What really happens when brands stop advertising

John Bradley and Carrie Bradley explain why a study on the impact of cutting ads can't be applied equally to all brands.

By John Bradley and Carrie Bradley

The world of advertising effectiveness research has been, and still is, in a state of great excitement following the Ehrenberg-Bass Institute for Marketing Science (home of Byron Sharp) publishing a study that poses a CFO’s favourite question.

“What happens to sales when brands stop advertising?”

The paper starts with a quote from the original godfather of advertising effectiveness, the late Simon Broadbent: “The sales of a brand are like the height at which an airplane flies. Advertising spend is like its engines: while the engines are running, everything is fine, but, when the engines stop, the descent eventually starts.”

The key word in Broadbent’s quote is, of course, “eventually,” and here lies the nub of Ehrenberg-Bass’s work: defining how long “eventually” is and by how much do sales decline.

To answer this question, they impressively managed to get the sales data on 57 Australian brands of varying sizes, sales trajectories and categories over a 10-year period, each one of which had stopped advertising at some point during that timeframe.

With a headline like, “on average, sales fell 16% after one year, and 25% after two years,” it’s no wonder that’s been the focus of the news. It’s compelling stuff – the airplanes did indeed fall from the sky! – but the antennae of past attendees at our Data Analytics & Graphics Masterclasses will be twitching at the words “on average” – the most misunderstood and misused term in the marketing lexicon.

The first problem in taking the average sales increase/decrease experienced by all 57 brands becomes apparent when looking at the spread of those sales changes, which range from a decrease of around 97% to an increase of 80%. Quite a spread! So, while the average may be a decline of 16%, most brands had vastly different outcomes from that, positive and negative. So, basically anything can happen.

The second problem comes with averaging percentage changes across brands of very different sizes: let’s say Brand A sells 90 units over the period and Brand B 10 units. If they both stop advertising, sales of Brand A could increase by 8%, while those of Brand B decline by 24% – making the average sales change -16% eventual though the actual sales change of Brands A+B is a 4.8% increase. You get the problem.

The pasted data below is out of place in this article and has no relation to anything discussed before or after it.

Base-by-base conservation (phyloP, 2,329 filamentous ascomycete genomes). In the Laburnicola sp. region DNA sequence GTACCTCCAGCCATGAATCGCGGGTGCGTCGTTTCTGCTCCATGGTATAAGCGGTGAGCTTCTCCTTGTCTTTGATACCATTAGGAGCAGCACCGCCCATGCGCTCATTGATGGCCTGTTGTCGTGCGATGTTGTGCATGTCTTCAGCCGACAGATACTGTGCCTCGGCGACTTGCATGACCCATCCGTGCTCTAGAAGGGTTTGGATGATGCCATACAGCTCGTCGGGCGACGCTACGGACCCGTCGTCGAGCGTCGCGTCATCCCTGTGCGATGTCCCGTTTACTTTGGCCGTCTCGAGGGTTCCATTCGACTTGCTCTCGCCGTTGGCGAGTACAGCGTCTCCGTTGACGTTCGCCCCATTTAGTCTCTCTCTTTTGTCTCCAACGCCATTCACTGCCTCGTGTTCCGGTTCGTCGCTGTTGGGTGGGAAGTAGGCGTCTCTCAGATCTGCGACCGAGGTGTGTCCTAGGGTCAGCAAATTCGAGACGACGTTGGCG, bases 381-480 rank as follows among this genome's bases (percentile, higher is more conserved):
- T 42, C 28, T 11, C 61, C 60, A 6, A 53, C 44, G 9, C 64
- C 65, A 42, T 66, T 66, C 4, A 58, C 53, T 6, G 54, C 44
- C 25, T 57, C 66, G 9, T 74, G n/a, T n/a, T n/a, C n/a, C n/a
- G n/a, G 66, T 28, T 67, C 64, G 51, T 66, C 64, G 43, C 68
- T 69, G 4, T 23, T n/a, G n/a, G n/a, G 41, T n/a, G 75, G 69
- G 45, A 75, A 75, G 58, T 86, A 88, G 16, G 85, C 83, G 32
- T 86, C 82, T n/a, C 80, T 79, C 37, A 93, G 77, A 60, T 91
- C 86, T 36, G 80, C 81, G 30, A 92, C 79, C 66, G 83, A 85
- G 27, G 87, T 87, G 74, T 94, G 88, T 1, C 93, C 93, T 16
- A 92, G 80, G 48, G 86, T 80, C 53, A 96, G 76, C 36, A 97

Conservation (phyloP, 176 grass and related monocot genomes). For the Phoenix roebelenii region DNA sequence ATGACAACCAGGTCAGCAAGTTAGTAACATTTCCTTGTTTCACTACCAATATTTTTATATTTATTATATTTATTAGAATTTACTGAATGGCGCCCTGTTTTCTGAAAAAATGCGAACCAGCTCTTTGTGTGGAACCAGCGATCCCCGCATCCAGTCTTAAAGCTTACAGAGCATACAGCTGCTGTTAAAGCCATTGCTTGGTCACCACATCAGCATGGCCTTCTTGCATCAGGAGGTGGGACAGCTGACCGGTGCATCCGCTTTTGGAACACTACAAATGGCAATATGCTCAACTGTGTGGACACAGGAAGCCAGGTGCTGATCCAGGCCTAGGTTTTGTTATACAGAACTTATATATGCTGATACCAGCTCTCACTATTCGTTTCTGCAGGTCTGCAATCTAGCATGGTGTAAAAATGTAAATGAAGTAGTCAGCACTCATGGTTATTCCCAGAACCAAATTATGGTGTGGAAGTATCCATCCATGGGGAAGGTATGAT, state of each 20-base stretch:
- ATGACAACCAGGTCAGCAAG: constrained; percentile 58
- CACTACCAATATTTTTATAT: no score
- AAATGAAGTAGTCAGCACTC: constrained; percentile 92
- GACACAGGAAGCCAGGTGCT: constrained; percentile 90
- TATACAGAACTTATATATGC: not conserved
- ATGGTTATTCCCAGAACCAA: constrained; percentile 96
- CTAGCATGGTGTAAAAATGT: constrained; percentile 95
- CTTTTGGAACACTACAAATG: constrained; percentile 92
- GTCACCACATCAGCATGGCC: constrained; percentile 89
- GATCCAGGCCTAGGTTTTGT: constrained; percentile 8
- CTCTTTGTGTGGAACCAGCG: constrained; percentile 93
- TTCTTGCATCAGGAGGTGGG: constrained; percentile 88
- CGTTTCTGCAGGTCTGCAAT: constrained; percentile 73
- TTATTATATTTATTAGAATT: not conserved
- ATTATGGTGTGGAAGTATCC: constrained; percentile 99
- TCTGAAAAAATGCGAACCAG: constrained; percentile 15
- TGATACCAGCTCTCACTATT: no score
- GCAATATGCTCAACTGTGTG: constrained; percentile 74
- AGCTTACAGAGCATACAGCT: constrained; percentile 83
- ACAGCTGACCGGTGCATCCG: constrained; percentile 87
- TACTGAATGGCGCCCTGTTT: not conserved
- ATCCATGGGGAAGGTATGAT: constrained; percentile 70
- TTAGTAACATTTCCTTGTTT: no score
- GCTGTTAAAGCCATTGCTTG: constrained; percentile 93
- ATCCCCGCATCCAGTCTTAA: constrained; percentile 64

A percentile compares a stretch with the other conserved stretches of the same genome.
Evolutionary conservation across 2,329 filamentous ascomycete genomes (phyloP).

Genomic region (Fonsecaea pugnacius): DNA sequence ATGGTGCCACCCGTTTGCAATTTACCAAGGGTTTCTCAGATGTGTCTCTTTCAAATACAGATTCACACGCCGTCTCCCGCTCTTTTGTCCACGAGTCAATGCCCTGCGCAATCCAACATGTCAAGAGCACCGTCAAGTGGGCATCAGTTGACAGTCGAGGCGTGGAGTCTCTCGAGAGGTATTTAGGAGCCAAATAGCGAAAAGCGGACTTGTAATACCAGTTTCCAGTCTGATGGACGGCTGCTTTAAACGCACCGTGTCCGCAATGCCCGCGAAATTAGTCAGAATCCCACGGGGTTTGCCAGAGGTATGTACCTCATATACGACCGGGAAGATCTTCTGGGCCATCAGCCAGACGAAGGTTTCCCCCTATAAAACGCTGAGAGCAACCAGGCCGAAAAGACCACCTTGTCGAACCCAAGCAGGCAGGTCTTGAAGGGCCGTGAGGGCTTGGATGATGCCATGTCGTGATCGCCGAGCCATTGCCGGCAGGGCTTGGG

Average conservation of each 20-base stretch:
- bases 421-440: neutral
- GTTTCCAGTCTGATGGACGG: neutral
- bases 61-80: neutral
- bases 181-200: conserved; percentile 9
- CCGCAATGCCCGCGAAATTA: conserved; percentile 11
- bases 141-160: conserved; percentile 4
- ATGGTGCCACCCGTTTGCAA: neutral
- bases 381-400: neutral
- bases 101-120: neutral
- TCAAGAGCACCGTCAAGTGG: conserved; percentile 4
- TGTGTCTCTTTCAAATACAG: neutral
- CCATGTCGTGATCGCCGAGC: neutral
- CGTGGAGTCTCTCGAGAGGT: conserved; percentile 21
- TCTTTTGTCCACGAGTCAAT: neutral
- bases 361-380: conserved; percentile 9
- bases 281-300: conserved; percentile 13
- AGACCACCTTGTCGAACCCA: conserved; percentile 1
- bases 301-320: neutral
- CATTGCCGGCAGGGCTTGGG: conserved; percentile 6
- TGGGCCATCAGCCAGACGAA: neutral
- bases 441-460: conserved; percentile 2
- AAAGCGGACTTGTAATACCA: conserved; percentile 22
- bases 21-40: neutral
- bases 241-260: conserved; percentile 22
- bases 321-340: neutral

If the sales changes had been weighted by the sizes of the brands, the outcome would have been a lot less headline-grabbing than “SALES DECLINE BY 16%!!” And, indeed, it turns out that larger brands tended to do better than smaller brands when spend was cut, as the authors admit deep into the paper, “Big brands appeared somewhat stable after one to two years without advertising.” This is because, “bigger brands’ greater mental and physical availability will likely better insulate sales from decline after stopping advertising compared to smaller brands.”

Indeed, this makes total logical sense, but how often does this finding guide portfolio decisions about on which brands’ budgets should be cut? Our consulting experience tells us that, overwhelmingly, it is the small brands that are cut first, while the Crown Jewels are protected for as long as possible. There can be some good reasons behind this, but – and it is a big but – if you have a one-year financial hole to fill, you are better able to fill it while minimizing adverse consequences for the future by taking the money from your biggest, healthiest brands.

It seems that Simon Broadbent’s quote needs updating. All brands aren’t identikit airplanes: some are majestic condors, soaring effortlessly on their mental and physical availability thermals, while others are Canadian geese, straining every sinew to get and stay airborne, and to who the slightest mishap is disaster.

Of course, Condors cannot stay aloft forever. The word “eventually” catches up with the biggest of unsupported brands at some time or other. But, if cutting adspend is an endlessly recurring annual activity, your problem isn’t choosing which brands to cut, it’s a lack of internal honesty in budget-setting, and even Byron Sharp can’t get you out of that hole.

John Bradley and Carrie Bradley are managing partners of The Bradley Group.